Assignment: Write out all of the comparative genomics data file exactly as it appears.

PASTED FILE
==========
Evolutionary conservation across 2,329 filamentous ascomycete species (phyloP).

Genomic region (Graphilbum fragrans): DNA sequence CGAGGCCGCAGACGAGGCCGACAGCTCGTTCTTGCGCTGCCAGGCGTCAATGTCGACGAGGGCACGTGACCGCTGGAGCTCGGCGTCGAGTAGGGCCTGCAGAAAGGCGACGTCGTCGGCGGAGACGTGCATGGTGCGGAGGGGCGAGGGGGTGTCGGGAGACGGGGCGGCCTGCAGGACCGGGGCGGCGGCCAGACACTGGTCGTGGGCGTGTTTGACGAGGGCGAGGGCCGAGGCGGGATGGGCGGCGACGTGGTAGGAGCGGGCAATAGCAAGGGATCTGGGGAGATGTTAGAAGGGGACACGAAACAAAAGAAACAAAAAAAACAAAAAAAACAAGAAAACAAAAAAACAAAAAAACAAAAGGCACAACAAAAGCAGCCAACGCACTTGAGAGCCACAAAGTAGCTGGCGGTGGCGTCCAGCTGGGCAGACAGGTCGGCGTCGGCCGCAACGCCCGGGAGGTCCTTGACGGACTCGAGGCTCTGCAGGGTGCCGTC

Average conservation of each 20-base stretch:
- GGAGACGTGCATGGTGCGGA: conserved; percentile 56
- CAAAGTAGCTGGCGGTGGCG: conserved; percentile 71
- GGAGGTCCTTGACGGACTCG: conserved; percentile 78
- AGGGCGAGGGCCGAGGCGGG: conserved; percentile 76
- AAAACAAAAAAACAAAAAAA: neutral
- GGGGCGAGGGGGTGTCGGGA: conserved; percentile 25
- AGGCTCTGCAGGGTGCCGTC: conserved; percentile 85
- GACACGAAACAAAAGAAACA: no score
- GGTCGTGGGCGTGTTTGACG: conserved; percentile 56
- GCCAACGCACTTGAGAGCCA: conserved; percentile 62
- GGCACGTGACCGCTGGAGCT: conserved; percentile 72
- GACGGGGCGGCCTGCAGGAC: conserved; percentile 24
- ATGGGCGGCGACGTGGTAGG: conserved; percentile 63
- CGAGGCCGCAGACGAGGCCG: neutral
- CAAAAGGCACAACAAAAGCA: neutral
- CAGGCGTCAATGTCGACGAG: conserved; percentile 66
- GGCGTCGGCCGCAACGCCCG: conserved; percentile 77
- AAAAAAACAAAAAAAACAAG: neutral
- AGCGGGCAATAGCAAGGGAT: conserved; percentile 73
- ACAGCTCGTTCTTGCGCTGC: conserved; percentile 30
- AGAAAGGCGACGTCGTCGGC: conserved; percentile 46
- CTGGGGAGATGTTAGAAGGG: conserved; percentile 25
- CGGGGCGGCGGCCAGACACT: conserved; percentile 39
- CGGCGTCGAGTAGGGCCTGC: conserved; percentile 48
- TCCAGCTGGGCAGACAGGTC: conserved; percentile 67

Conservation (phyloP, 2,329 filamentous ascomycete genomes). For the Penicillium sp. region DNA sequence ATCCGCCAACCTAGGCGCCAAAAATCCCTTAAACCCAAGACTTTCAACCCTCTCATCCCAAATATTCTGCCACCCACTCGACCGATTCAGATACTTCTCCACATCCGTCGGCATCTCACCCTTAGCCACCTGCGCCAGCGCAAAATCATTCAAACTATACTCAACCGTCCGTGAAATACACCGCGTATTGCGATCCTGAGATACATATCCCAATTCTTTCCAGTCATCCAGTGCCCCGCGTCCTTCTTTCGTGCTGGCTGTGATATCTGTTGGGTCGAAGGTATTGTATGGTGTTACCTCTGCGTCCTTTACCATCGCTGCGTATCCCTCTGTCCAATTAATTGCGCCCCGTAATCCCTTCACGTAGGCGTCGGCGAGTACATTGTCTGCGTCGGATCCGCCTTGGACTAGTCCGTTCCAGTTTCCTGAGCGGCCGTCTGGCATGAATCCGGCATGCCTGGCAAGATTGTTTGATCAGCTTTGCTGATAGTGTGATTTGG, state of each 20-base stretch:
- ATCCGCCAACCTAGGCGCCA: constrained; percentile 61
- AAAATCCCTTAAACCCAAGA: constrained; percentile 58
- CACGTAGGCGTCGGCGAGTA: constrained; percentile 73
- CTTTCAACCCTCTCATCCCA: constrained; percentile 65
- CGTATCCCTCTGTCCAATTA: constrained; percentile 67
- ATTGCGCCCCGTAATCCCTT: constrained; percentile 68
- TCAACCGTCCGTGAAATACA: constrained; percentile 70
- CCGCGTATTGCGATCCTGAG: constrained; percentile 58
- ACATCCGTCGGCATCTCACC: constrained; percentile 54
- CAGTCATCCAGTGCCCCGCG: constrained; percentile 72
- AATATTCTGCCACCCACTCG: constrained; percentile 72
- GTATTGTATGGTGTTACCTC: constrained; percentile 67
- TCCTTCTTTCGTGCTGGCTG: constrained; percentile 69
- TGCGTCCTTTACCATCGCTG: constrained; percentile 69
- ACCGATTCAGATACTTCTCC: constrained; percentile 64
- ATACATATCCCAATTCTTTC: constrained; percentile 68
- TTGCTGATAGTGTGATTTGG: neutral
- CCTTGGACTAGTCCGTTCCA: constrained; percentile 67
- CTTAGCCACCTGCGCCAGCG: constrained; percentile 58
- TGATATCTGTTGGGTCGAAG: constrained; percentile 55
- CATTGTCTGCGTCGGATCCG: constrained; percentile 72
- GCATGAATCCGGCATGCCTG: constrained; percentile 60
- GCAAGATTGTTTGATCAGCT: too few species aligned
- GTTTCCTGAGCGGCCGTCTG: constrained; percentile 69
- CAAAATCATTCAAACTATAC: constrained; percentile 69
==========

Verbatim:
Evolutionary conservation across 2,329 filamentous ascomycete species (phyloP).

Genomic region (Graphilbum fragrans): DNA sequence CGAGGCCGCAGACGAGGCCGACAGCTCGTTCTTGCGCTGCCAGGCGTCAATGTCGACGAGGGCACGTGACCGCTGGAGCTCGGCGTCGAGTAGGGCCTGCAGAAAGGCGACGTCGTCGGCGGAGACGTGCATGGTGCGGAGGGGCGAGGGGGTGTCGGGAGACGGGGCGGCCTGCAGGACCGGGGCGGCGGCCAGACACTGGTCGTGGGCGTGTTTGACGAGGGCGAGGGCCGAGGCGGGATGGGCGGCGACGTGGTAGGAGCGGGCAATAGCAAGGGATCTGGGGAGATGTTAGAAGGGGACACGAAACAAAAGAAACAAAAAAAACAAAAAAAACAAGAAAACAAAAAAACAAAAAAACAAAAGGCACAACAAAAGCAGCCAACGCACTTGAGAGCCACAAAGTAGCTGGCGGTGGCGTCCAGCTGGGCAGACAGGTCGGCGTCGGCCGCAACGCCCGGGAGGTCCTTGACGGACTCGAGGCTCTGCAGGGTGCCGTC

Average conservation of each 20-base stretch:
- GGAGACGTGCATGGTGCGGA: conserved; percentile 56
- CAAAGTAGCTGGCGGTGGCG: conserved; percentile 71
- GGAGGTCCTTGACGGACTCG: conserved; percentile 78
- AGGGCGAGGGCCGAGGCGGG: conserved; percentile 76
- AAAACAAAAAAACAAAAAAA: neutral
- GGGGCGAGGGGGTGTCGGGA: conserved; percentile 25
- AGGCTCTGCAGGGTGCCGTC: conserved; percentile 85
- GACACGAAACAAAAGAAACA: no score
- GGTCGTGGGCGTGTTTGACG: conserved; percentile 56
- GCCAACGCACTTGAGAGCCA: conserved; percentile 62
- GGCACGTGACCGCTGGAGCT: conserved; percentile 72
- GACGGGGCGGCCTGCAGGAC: conserved; percentile 24
- ATGGGCGGCGACGTGGTAGG: conserved; percentile 63
- CGAGGCCGCAGACGAGGCCG: neutral
- CAAAAGGCACAACAAAAGCA: neutral
- CAGGCGTCAATGTCGACGAG: conserved; percentile 66
- GGCGTCGGCCGCAACGCCCG: conserved; percentile 77
- AAAAAAACAAAAAAAACAAG: neutral
- AGCGGGCAATAGCAAGGGAT: conserved; percentile 73
- ACAGCTCGTTCTTGCGCTGC: conserved; percentile 30
- AGAAAGGCGACGTCGTCGGC: conserved; percentile 46
- CTGGGGAGATGTTAGAAGGG: conserved; percentile 25
- CGGGGCGGCGGCCAGACACT: conserved; percentile 39
- CGGCGTCGAGTAGGGCCTGC: conserved; percentile 48
- TCCAGCTGGGCAGACAGGTC: conserved; percentile 67

Conservation (phyloP, 2,329 filamentous ascomycete genomes). For the Penicillium sp. region DNA sequence ATCCGCCAACCTAGGCGCCAAAAATCCCTTAAACCCAAGACTTTCAACCCTCTCATCCCAAATATTCTGCCACCCACTCGACCGATTCAGATACTTCTCCACATCCGTCGGCATCTCACCCTTAGCCACCTGCGCCAGCGCAAAATCATTCAAACTATACTCAACCGTCCGTGAAATACACCGCGTATTGCGATCCTGAGATACATATCCCAATTCTTTCCAGTCATCCAGTGCCCCGCGTCCTTCTTTCGTGCTGGCTGTGATATCTGTTGGGTCGAAGGTATTGTATGGTGTTACCTCTGCGTCCTTTACCATCGCTGCGTATCCCTCTGTCCAATTAATTGCGCCCCGTAATCCCTTCACGTAGGCGTCGGCGAGTACATTGTCTGCGTCGGATCCGCCTTGGACTAGTCCGTTCCAGTTTCCTGAGCGGCCGTCTGGCATGAATCCGGCATGCCTGGCAAGATTGTTTGATCAGCTTTGCTGATAGTGTGATTTGG, state of each 20-base stretch:
- ATCCGCCAACCTAGGCGCCA: constrained; percentile 61
- AAAATCCCTTAAACCCAAGA: constrained; percentile 58
- CACGTAGGCGTCGGCGAGTA: constrained; percentile 73
- CTTTCAACCCTCTCATCCCA: constrained; percentile 65
- CGTATCCCTCTGTCCAATTA: constrained; percentile 67
- ATTGCGCCCCGTAATCCCTT: constrained; percentile 68
- TCAACCGTCCGTGAAATACA: constrained; percentile 70
- CCGCGTATTGCGATCCTGAG: constrained; percentile 58
- ACATCCGTCGGCATCTCACC: constrained; percentile 54
- CAGTCATCCAGTGCCCCGCG: constrained; percentile 72
- AATATTCTGCCACCCACTCG: constrained; percentile 72
- GTATTGTATGGTGTTACCTC: constrained; percentile 67
- TCCTTCTTTCGTGCTGGCTG: constrained; percentile 69
- TGCGTCCTTTACCATCGCTG: constrained; percentile 69
- ACCGATTCAGATACTTCTCC: constrained; percentile 64
- ATACATATCCCAATTCTTTC: constrained; percentile 68
- TTGCTGATAGTGTGATTTGG: neutral
- CCTTGGACTAGTCCGTTCCA: constrained; percentile 67
- CTTAGCCACCTGCGCCAGCG: constrained; percentile 58
- TGATATCTGTTGGGTCGAAG: constrained; percentile 55
- CATTGTCTGCGTCGGATCCG: constrained; percentile 72
- GCATGAATCCGGCATGCCTG: constrained; percentile 60
- GCAAGATTGTTTGATCAGCT: too few species aligned
- GTTTCCTGAGCGGCCGTCTG: constrained; percentile 69
- CAAAATCATTCAAACTATAC: constrained; percentile 69